In this series of posts, I consider how algebra can be used to answer a question about the 2048 game: From looking at a screenshot of the final board, can I figure out how many moves were needed to reach the final board? Can I calculate how many new 2-tiles and 4-tiles were introduced to the board throughout the course of this game? In this post, we consider the event horizon of 2048, which I reached after about four weeks of intermittent doodling:

In the previous posts, we have developed a system of two equations in two unknowns to solve for and , the number of 2-tiles and 4-tiles (respectively) that appeared throughout the course of the game.

The first equation,

,

says that the sum of the tiles that were introduced has to be equal to the sum of the tiles that appear on the final board. Directly adding the sixteen tiles above yields

.

This sum can also be calculated using a trick to be discussed in tomorrow’s post.

The second equation,

,

says that the total number of points may be divided into the contributions provided by the tiles on the final board. For example, the 16-tile was formed by joining two 8-tiles for 16 points. Each of those 8-tiles were formed by joining two 4-tiles for another points. Added together, the 16-tiles results in points. This analysis does not account for any 4-tiles that were created by adding two 2-tiles. The number of such 2-tiles is , where is the number of 2-tiles that appear on the final board (in this case, ). These additions result in 2-tiles worth points.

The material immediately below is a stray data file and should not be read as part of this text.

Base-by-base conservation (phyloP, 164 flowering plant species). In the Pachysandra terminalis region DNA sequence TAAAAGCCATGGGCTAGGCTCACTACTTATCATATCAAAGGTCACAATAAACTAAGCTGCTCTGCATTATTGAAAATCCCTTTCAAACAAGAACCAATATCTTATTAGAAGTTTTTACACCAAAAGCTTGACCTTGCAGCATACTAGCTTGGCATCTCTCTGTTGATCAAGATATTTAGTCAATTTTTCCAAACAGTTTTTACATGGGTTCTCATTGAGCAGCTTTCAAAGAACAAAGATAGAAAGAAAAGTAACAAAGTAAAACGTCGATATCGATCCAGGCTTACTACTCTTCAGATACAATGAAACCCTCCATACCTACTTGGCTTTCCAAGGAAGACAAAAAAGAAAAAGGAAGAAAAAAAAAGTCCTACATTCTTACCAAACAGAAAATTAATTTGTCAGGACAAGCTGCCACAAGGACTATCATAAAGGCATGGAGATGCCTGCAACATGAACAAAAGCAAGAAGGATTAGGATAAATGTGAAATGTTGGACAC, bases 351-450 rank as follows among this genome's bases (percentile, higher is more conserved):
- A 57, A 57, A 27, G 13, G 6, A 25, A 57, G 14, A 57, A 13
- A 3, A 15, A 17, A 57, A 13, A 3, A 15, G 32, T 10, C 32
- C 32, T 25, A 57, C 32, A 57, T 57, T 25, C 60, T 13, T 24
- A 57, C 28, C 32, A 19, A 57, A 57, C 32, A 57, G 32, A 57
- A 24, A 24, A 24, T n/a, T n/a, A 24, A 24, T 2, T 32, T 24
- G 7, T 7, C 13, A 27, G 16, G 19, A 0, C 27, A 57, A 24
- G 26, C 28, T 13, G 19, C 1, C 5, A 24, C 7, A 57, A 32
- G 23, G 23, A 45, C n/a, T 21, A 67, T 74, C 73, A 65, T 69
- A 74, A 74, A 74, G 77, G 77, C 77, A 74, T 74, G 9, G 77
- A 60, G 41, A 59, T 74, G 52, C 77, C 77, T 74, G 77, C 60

For the board above, this equation becomes

and (for this particular board) the sum can be written more simply as

Directly adding the sum — and being very careful to double-check the arithmetic — yields the second equation

This sum can also be calculated using a trick to be discussed in a future post.

Solving, we find

Substituting into the first equation:

So we conclude that 98,524 2-tiles and 16,273 4-tiles were introduced to the board. Stated another way, about 85.8% of the new tiles were 2-tiles, while about 14.2% of the new tiles were 4-tiles. Also, since two tiles were on the board before any moves were made, a total of moves were needed to reach the above board.

I'm a Professor of Mathematics and a University Distinguished Teaching Professor at the University of North Texas. For eight years, I was co-director of Teach North Texas, UNT's program for preparing secondary teachers of mathematics and science.
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